How to read a TransUnion credit report

If you want to learn how to read a TransUnion credit report, you’ll need to first understand how they’re set up. TransUnion credit reports are separated into sections like Equifax and Experian credit reports.

The sections of a TransUnion credit report include:

  • Identifying information
  • Public records
  • Collections
  • Credit history
  • Inquiries

Although much of the information is self-explanatory, you might not be familiar with the credit report codes that TransUnion uses. For example, if you’re looking at a credit account that shows “I05” under the “MOP” column, you might not know what that means.

In this case, the “MOP” column stands for “Method of Payment” and the “I05” is describing the type of account and its payment status. The “I” means “Installment” and the “05” means “120 days or more past the due date.” So this is a loan that’s long overdue on monthly payments.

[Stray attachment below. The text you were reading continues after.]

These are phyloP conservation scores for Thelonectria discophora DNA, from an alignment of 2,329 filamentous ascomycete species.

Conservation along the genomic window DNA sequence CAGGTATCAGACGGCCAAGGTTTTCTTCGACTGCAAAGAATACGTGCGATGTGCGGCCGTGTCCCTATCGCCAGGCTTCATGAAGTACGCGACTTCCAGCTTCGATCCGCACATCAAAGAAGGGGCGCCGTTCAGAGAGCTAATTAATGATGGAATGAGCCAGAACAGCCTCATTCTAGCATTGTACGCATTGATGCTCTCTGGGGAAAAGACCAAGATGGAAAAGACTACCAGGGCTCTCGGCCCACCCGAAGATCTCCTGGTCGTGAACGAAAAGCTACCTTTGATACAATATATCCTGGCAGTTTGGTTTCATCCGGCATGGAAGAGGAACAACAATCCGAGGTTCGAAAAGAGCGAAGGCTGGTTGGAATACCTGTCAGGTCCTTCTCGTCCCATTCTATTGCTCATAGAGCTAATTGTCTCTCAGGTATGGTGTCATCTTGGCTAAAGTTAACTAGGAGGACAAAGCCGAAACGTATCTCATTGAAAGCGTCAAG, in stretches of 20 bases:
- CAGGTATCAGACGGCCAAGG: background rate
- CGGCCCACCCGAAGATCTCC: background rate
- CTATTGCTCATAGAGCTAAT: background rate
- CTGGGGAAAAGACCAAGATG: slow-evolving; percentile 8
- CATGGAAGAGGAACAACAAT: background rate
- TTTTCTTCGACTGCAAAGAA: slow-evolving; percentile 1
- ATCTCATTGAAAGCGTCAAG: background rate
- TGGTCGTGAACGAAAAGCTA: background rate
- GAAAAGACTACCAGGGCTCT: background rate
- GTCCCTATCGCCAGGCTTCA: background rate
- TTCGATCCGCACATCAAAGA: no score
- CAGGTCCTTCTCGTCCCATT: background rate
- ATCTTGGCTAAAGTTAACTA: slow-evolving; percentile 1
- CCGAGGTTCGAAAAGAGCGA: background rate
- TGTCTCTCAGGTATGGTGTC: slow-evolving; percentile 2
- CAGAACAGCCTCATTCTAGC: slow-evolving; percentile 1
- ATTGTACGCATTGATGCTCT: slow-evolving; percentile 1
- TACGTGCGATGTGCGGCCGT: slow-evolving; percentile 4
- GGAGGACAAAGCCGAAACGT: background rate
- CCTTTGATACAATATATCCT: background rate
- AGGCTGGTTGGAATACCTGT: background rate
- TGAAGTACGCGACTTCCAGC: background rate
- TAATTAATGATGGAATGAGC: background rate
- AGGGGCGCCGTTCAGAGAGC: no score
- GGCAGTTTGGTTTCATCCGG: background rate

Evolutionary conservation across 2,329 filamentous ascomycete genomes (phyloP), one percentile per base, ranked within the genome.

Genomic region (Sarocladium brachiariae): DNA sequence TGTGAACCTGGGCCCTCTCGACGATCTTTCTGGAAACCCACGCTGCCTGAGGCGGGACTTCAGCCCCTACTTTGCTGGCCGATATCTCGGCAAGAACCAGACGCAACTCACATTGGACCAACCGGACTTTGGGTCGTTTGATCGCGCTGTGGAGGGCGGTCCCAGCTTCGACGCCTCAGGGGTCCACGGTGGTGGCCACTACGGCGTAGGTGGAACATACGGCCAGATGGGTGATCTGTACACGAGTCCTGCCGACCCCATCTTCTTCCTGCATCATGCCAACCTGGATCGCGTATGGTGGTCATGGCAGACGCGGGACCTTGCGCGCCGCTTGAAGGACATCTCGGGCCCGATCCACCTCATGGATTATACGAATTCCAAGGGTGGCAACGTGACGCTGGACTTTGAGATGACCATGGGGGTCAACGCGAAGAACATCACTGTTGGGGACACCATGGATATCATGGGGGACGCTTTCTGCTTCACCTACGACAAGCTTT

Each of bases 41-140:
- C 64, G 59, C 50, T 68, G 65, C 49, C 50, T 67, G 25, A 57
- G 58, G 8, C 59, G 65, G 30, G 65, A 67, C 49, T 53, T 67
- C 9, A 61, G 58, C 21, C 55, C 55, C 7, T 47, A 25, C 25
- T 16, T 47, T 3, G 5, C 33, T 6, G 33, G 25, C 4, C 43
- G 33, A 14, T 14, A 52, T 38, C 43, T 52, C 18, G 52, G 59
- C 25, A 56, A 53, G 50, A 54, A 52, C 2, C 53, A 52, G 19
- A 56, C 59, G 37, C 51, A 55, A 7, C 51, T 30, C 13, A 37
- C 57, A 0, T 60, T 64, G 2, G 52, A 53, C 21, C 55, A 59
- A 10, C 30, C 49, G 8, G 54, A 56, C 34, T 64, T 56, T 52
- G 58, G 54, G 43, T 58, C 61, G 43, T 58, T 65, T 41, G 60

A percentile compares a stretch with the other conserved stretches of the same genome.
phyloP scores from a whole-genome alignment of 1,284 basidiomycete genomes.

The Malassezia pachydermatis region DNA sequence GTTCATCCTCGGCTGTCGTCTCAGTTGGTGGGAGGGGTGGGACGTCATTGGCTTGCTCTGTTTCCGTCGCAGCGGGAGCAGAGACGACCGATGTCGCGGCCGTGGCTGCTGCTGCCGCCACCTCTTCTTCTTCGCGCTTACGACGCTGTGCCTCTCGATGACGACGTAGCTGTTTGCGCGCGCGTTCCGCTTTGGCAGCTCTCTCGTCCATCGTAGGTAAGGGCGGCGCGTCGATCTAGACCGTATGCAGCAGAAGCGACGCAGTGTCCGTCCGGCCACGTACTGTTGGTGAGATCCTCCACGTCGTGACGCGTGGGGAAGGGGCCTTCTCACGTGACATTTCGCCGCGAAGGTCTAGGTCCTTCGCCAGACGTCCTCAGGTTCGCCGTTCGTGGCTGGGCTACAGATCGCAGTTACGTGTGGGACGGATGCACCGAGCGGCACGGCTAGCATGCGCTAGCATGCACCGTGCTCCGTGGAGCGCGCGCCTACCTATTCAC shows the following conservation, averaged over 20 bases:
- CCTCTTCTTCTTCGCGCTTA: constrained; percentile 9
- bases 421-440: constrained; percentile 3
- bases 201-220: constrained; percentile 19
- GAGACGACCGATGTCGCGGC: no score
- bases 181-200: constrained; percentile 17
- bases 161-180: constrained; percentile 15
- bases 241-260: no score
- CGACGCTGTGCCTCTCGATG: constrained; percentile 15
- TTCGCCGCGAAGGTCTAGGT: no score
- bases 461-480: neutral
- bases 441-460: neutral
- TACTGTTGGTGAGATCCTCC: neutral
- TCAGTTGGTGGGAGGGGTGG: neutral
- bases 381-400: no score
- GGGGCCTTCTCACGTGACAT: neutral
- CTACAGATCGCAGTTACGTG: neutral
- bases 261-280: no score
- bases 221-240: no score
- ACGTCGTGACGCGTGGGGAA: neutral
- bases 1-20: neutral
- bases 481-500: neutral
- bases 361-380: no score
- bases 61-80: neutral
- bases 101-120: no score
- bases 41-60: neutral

How to read an Equifax credit report

Equifax credit reports show similar information to TransUnion and Experian credit reports. If you want to learn how to read an Equifax credit report, get familiar with these sections:

  • Personal information
  • Credit accounts
  • Inquiry information
  • Bankruptcy policy records
  • Collections accounts

Equifax credit report codes are similar to codes on TransUnion and Experian credit reports, but you’ll have to review the Equifax glossary and its descriptions to know for sure. For example, a manner of payment of “0” with Equifax means, “Too new to rate; approved but not used.” This code doesn’t exist for TransUnion, and for Experian, it means, “Current with Zero balance reported on tape.”